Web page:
BLUFF HOME CONTINUED FROM A12 the Olsens brought many of the home’s distinct features with them from the South. They shipped hardwood floors, appliances, bathtubs and lighting fixtures, even much of their furniture. While the interior was Linda’s major point of focus, Ken was eager to try to tackle the wild outdoor landscape. But shaping the front yard was an enormous project. To avoid putting in a stairway to reach the main floor, the Olsens settled on a rock garden with a path that winds its way past plush perennials to the front door. “Ten truckloads of dirt and 200 tons of rock,” Ken said.

The project was hugely satisfying for Ken, who has a passion for gardening and spends much of his day tending to his yard. “It took me a while to learn because we’ve never dealt with sand,” Ken said. “We always had clay. The first year or two was a learning experience.” “People who come here from Atlanta, the gardeners, they just can’t believe the things we can grow here,” Linda said, pointing to dahlias that stay in the ground year-round as one example. They can’t believe a lot of things about the place the Olsens now call home. Especially that view. “I have no desire to go back to Atlanta,” Linda said.

Linda Olsen's career as an interior decorator in Atlanta is reflected all over her custom-built Oak Harbor home. Most of the appliances, fixtures, pieces of furniture and even the bath tub were shipped from Georgia and placed in storage until the Olsens' new home was completed in late 2011. The house has three bedrooms — one on each floor — and three-and-a-half bathrooms. The home is just under 3,000 square feet.

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Wednesday, September 28, 2016 • Whidbey News-Times

Warm up for winter with the latest in fireplace inserts

Photo by Evan Thompson/Whidbey News Group

Brian Sherlock of Ace Hardware in Freeland displays different ways to customize the look of a fireplace insert.


“They get real fancy with diamondback mosaic. them,” Sherlock said. Travis Industries also makes The most decorative aspect “linear” fireplaces that can be of the fireplace are the “faces,” built on a wall so people can seethrough to the another room. For Sherlock said. The faces offer a variety of some products, the glass is made h S sleek designs for the gas inserts in a material that allows people to n e Haz r complement different home that touch itSwith the burner turned D teward Rd ne on. Lyn décor. es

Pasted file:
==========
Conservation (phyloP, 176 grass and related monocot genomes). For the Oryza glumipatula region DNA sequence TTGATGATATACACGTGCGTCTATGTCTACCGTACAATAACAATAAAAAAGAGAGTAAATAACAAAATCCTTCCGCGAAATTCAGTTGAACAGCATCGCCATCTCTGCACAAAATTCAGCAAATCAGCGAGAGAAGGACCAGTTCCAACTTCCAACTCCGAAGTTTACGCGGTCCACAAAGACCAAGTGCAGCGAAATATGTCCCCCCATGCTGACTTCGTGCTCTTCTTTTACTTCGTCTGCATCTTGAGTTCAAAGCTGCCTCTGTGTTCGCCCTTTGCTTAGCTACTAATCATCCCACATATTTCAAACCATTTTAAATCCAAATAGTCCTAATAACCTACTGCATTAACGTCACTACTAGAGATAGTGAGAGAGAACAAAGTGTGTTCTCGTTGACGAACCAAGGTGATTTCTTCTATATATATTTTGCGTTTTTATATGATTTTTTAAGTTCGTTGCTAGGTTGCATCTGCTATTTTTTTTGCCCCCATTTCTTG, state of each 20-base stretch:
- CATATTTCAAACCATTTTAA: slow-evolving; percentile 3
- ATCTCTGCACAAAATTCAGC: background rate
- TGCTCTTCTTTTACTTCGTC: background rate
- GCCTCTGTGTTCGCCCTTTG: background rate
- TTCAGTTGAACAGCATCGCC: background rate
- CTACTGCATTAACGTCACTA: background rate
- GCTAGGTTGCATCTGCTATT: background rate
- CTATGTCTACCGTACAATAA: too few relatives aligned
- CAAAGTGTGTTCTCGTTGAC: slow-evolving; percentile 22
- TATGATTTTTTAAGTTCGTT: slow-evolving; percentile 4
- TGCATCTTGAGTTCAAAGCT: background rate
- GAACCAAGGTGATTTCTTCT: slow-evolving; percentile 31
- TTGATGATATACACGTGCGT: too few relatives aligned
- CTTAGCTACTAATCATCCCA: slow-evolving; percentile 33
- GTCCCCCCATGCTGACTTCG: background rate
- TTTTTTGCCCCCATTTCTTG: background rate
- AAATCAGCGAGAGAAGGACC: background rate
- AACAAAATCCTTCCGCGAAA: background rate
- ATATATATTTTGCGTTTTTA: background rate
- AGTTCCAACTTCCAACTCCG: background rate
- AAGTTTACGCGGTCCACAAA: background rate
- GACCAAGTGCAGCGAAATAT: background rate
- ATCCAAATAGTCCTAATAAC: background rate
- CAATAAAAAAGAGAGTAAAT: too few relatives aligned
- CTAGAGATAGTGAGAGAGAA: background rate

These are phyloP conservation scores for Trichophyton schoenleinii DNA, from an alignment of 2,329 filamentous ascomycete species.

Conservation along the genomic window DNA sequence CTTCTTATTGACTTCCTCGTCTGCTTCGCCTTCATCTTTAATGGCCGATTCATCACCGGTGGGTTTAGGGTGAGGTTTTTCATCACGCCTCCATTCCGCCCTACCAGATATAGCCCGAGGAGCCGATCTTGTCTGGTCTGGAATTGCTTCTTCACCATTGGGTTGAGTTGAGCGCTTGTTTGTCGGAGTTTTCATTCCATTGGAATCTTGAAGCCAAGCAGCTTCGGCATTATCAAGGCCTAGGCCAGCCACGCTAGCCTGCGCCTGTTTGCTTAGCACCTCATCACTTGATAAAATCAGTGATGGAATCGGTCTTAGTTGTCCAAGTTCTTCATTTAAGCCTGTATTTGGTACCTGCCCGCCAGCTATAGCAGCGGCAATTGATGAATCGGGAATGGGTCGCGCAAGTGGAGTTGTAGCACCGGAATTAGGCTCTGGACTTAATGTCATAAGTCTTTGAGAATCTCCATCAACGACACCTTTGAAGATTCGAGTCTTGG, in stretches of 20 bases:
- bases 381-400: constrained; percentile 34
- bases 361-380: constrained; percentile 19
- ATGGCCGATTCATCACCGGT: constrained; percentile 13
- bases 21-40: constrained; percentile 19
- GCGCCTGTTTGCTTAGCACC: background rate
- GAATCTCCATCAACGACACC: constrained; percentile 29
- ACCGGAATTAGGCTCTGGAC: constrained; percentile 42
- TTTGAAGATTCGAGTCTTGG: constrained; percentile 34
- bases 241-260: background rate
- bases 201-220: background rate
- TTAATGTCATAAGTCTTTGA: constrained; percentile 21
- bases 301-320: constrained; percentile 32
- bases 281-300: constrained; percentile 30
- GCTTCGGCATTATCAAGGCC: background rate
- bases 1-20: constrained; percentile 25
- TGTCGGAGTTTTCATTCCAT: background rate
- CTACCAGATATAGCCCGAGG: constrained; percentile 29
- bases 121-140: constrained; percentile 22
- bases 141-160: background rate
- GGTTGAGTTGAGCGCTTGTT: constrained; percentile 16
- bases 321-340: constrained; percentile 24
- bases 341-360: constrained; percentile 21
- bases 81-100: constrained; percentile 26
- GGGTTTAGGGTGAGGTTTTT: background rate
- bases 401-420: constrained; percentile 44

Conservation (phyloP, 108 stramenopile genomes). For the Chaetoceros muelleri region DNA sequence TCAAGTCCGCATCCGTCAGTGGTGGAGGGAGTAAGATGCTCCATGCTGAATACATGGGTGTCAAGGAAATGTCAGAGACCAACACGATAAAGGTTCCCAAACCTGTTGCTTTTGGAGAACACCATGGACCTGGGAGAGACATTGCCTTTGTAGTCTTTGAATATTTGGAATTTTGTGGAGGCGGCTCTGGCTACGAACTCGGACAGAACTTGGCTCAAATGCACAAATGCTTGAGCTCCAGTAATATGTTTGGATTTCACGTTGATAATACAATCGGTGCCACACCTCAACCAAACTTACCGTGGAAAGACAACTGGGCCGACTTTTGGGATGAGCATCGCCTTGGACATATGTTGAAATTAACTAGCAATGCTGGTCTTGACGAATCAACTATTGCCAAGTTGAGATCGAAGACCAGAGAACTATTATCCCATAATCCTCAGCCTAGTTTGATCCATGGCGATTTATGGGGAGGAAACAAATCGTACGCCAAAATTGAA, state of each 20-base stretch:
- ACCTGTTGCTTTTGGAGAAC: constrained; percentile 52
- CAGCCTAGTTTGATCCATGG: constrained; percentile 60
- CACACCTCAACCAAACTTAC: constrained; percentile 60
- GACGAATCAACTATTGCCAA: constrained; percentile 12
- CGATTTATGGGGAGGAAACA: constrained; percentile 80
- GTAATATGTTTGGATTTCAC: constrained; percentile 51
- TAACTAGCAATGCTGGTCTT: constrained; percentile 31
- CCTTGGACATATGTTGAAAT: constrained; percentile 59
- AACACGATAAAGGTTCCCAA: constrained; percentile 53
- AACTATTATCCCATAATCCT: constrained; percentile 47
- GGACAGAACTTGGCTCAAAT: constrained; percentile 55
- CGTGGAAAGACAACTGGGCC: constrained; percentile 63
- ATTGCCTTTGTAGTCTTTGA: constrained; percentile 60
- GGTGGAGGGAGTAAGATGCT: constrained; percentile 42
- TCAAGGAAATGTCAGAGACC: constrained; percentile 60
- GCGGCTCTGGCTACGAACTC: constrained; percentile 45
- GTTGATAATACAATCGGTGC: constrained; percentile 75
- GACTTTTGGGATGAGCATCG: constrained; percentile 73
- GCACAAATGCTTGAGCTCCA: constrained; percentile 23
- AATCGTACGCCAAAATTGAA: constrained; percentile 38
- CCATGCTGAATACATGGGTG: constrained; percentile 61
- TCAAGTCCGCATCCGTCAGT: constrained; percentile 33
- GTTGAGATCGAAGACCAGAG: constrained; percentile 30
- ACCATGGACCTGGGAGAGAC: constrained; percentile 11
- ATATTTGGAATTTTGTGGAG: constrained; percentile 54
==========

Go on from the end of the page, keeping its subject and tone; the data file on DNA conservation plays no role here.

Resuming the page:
unique features and options for buyers, Sherlock said. “(People) like the realistic look of the gas log fire,” Sherlock said. “Travis prides themselves in their hand-sculpted (log sets) and multiple choices of different kinds of log sets that are very realistic looking. So, of course over time they try to make them look more and more real.” Some of the varieties of log sets include traditional, driftwood or fire stones. Sherlock said the flames can also be customized to the buyer’s preference. At Ace, there are three different varieties that Travis Industries offers — emberfyre, diamond fyre and dancing fyre — all of which differ in size and movement. The variety in choices accommodates different styles of what Sherlock said Ace Hardware calls ‘interior art.’ Glowing embers also aid in making the flame look more realistic. Another option for buyers is firebacks, which help fireplaces blend in with its surroundings with varieties of colors and textures. Different for r firebacks view D Shorechoices include common brick, herringbone brick, old world stucco, stainless steel, ledgestone and




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“You can spend anywhere between $135 and $500 on faces,” Sherlock said. Sherlock said Travis Industries does not sell gas insert fireplaces that are meant to be friendly to the environment, though it is said that gas inserts are generally the greener option.


Although summer just ended, it’s never too soon to think about how to warm up for the winter. Buying a gas fireplace insert may be one way to stay cozy without having to venture out for some wood. They can be purchased at Ace Hardware and installed by an affiliate of the Freeland-based store. Unlike wood fireplaces, which require a chimney, gas fireplaces can be installed on walls or other places around the house with more flexibility. They’re a mixture of sleek and modern. Those looking for a more traditional-looking fireplace are also in luck, says Brian Sherlock of Ace Hardware’s stove department. He said people generally buy gas fireplaces for the ambiance. It is also a more convenient source of warmth as the fireplace can be turned on with one push of a button, and two of Ace Hardware’s gas fireplaces have a heat radius of 1,500 square feet. “They’re for ambiance, but mainly they’re a heat source,” Sherlock said. “ Ace Hardware sells only fireplaces made by Mukilteo-based Travis Industries, which have

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Wednesday, September 28, 2016 • Whidbey News-Times


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Wednesday, September 28, 2016 • Whidbey News-Times

Preparation, research key when looking to finance your home By KATE DANIEL